In no California case has the question of whether the expenses of an unsuccessful opposition to a petition for restoration may constitute "reasonable expenses incurred in the execution of" the guardian's duties been decided. McClenahan v. Howard, 50 Cal. App. 309 [195 P. 68], relied upon by Cookingham, decides only that the testimony of a psychiatrist concerning his observations of the asserted incompetent was not among the "necessaries" and "benefits" to such person which would imply a contract to pay for them. Other cases relied upon by Cookingham are not in point.

In other states, the few decisions discussing this question follow the leading case of Palmer v. Palmer, 38 N.H. 418, where the guardian was allowed his reasonable expenses incurred in a good faith opposition to an application for a termination of the guardianship. The court said: "The revocation of the guardianship in such cases is not to be made until the cause for which it is granted is removed. If this is a matter so obvious that no reasonable doubt can be entertained on the subject, it is the duty of the guardian to promote instead of resisting the revocation. But it is equally his duty, when the case is such as to admit of question, to present the facts fully to the judge. The interests of the ward, as well as sound reasons of public policy, require that the investigation should not be an ex parte one. The ward is not required or expected to produce evidence tending to show that the cause of guardianship is not removed. If the guardian should refrain from opposition for the reason that he apprehends the result may possibly show that the cause is removed, and he thereby be exposed to loss of the expenses incurred, the consequence will be that in many cases the revocation will be made upon unsatisfactory evidence, and when possibly the interests of the ward require that the guardianship should continue unrevoked. When the guardian proceeds in good faith, and in the exercise of a sound discretion, to try a doubtful question, the recovery of his reasonable expenses incurred in trying it should not be made to depend upon the result." (P. 420; American Nat. Bank v. Bradford, (Tenn.App.) 188 S.W.2d 971, 980; cf. In re Larner, 39 Misc. 377 [79 N.Y.S. 836, 838].)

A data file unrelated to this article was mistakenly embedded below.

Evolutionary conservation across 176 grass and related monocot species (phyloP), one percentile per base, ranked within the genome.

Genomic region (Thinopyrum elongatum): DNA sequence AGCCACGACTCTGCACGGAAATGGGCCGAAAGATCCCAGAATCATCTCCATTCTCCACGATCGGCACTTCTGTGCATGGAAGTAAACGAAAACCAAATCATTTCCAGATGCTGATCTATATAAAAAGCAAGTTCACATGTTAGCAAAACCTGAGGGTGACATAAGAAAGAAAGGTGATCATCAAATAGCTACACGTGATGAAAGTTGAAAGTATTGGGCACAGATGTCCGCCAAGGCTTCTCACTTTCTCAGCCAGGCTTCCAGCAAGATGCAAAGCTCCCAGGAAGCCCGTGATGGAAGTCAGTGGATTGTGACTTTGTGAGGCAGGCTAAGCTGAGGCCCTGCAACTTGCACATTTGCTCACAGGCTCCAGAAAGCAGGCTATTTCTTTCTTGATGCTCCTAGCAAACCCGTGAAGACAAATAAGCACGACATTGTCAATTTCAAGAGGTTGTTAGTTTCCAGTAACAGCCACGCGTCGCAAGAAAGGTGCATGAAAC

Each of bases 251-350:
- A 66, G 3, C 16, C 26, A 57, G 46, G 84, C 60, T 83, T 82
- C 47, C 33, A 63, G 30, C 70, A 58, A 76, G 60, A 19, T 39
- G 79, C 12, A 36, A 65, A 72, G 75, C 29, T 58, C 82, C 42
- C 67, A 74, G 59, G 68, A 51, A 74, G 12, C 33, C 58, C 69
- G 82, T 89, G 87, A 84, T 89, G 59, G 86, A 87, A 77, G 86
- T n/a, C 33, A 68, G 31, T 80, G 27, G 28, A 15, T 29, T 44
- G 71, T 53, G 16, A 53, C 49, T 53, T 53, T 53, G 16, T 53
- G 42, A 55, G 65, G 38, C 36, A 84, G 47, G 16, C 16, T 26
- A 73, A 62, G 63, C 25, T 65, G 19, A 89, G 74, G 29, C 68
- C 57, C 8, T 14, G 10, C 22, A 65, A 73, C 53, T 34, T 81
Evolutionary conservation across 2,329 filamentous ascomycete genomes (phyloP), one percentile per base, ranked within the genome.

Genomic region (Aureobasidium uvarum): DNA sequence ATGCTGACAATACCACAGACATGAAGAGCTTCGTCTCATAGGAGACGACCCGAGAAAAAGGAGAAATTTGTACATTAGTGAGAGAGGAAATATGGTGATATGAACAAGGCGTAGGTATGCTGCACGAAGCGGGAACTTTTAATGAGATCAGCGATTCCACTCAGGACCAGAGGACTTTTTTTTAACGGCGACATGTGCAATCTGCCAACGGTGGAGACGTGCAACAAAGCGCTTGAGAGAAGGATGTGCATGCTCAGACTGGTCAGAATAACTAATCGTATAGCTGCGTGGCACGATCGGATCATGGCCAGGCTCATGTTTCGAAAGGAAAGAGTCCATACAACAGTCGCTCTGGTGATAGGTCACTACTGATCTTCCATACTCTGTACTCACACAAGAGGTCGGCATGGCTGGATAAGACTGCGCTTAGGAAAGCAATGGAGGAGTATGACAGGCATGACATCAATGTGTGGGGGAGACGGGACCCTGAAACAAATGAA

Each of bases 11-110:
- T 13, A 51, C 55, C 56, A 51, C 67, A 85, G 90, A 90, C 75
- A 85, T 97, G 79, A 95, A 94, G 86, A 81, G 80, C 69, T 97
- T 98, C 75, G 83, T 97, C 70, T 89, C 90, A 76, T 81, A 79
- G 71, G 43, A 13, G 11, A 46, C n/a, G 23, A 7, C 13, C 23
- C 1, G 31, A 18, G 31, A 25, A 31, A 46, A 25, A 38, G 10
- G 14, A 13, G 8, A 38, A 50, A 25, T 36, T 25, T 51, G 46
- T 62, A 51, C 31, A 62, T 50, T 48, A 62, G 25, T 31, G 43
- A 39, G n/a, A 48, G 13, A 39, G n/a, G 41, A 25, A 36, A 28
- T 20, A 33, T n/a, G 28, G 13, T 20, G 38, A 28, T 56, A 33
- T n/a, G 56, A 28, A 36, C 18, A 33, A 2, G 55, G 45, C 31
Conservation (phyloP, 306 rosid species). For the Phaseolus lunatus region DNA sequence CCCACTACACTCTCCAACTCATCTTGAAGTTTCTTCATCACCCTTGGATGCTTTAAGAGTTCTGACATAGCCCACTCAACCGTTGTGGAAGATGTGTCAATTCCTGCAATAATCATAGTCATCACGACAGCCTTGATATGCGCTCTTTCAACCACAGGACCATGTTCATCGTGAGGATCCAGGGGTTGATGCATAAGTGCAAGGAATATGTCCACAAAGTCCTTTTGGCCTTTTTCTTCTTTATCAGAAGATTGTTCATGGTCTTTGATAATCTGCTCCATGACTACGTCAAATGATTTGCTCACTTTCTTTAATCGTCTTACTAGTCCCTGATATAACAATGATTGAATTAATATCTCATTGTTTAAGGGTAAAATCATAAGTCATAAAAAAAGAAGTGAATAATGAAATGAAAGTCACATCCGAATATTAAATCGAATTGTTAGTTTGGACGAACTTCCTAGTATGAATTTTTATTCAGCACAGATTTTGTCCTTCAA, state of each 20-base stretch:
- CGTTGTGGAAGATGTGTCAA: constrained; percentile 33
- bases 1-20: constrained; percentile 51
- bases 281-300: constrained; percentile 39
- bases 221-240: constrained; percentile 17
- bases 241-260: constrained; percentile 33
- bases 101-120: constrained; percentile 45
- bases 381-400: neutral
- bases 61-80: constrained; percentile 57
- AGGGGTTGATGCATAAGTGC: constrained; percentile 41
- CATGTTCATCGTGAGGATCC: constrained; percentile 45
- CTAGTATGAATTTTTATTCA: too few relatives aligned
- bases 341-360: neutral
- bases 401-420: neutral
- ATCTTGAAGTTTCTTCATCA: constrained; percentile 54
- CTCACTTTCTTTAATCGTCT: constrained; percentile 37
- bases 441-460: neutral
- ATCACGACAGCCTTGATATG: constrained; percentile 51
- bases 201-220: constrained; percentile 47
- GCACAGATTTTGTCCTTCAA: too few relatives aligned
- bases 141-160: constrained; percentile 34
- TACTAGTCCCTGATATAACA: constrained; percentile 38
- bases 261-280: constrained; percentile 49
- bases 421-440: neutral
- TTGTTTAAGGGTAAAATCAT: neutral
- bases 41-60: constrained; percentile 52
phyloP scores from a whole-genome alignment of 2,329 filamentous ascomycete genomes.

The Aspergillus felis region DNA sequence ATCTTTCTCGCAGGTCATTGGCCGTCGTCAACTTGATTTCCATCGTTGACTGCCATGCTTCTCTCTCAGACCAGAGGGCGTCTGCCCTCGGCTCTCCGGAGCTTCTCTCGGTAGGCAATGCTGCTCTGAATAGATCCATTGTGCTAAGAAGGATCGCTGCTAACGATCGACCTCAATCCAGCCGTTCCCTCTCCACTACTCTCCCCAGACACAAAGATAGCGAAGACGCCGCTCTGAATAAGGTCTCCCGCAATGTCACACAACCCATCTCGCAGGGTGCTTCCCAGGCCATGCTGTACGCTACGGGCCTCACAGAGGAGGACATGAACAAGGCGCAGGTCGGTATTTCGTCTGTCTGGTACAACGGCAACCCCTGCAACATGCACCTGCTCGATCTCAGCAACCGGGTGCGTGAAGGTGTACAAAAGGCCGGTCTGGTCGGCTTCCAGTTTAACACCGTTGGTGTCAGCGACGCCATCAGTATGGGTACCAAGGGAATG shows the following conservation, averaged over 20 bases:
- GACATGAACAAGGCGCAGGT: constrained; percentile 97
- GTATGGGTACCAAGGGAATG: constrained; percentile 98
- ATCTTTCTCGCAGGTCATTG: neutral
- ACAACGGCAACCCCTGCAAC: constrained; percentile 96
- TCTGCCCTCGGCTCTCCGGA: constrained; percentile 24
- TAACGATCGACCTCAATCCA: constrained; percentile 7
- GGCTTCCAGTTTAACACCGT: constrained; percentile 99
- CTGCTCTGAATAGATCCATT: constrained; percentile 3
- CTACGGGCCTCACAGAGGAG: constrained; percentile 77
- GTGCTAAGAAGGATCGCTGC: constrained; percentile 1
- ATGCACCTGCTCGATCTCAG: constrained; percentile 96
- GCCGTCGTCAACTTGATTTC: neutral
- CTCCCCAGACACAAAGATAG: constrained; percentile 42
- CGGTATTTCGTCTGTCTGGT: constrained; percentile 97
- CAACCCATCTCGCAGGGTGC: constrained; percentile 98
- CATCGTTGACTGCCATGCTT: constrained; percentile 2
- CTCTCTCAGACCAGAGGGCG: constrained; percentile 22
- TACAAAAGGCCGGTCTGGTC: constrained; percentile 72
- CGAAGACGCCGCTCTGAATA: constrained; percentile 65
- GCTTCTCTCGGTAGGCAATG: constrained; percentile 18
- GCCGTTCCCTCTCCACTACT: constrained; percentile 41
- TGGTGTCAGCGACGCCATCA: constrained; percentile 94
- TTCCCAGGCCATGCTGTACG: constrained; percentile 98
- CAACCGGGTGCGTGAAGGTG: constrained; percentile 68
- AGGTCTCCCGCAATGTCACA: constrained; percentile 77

The reasoning of the Palmer case is persuasive. [4] The guardian could not assume merely from his ward's discharge and subsequent petition for restoration that he was capable [45 Cal. 2d 372] of taking care of himself. (Estate of Kay, 30 Cal. 2d 215, 225 [181 P.2d 1, 171 A.L.R. 667].) To discourage the guardian's inquiry as to the ward's status, in effect, would allow the petition for restoration to be considered without the presentation of all of the facts. [5] But the purpose of the law is to protect a ward from being "deceived or imposed upon by artful or designing persons" (Prob. Code, § 1460), and courts must scrupulously protect the rights of persons whose competency is in question.

It is contended, however, that even if the guardian in the exercise of his duties may make unsuccessful opposition to a petition for restoration to capacity, he may not be compensated from the ward's estate for expenditures in connection with such opposition without prior authorization by the court. A variation of this contention is that the guardian may protect himself from the possibility of being made personally liable for such expenditures by a petition for instructions under section 1516 of the Probate Code but, failing to do so, he opposes the petition for restoration at the peril of being personally liable if the opposition is unsuccessful.

In states other than California, it appears to be the rule that, except for necessaries furnished a ward, the guardian may not be compensated from the ward's estate for expenditures made without authorization of the court. (See cases collected in 130 A.L.R. 113.) [6] In Estate of Clanton, 171 Cal. 381 [153 P. 459], it was said: "Under our liberal system, if the expenditures of the guardian have been just and equitable, they will be allowed regardless of the obtaining or failure to secure orders of the court authorizing them. 'The criterion for determining whether a past maintenance should be allowed is whether a chancery court would have authorized it in advance.' (Citation.) ... We are bound to hold that the expenditures for which the guardian was given credit were equitable and just charges against the estate of the incompetent, because the findings of the court were in favor of the account, and there is no contention that the findings are not supported by the evidence. The court did not err in making allowance for expenditures made without previous authority." (P. 387.)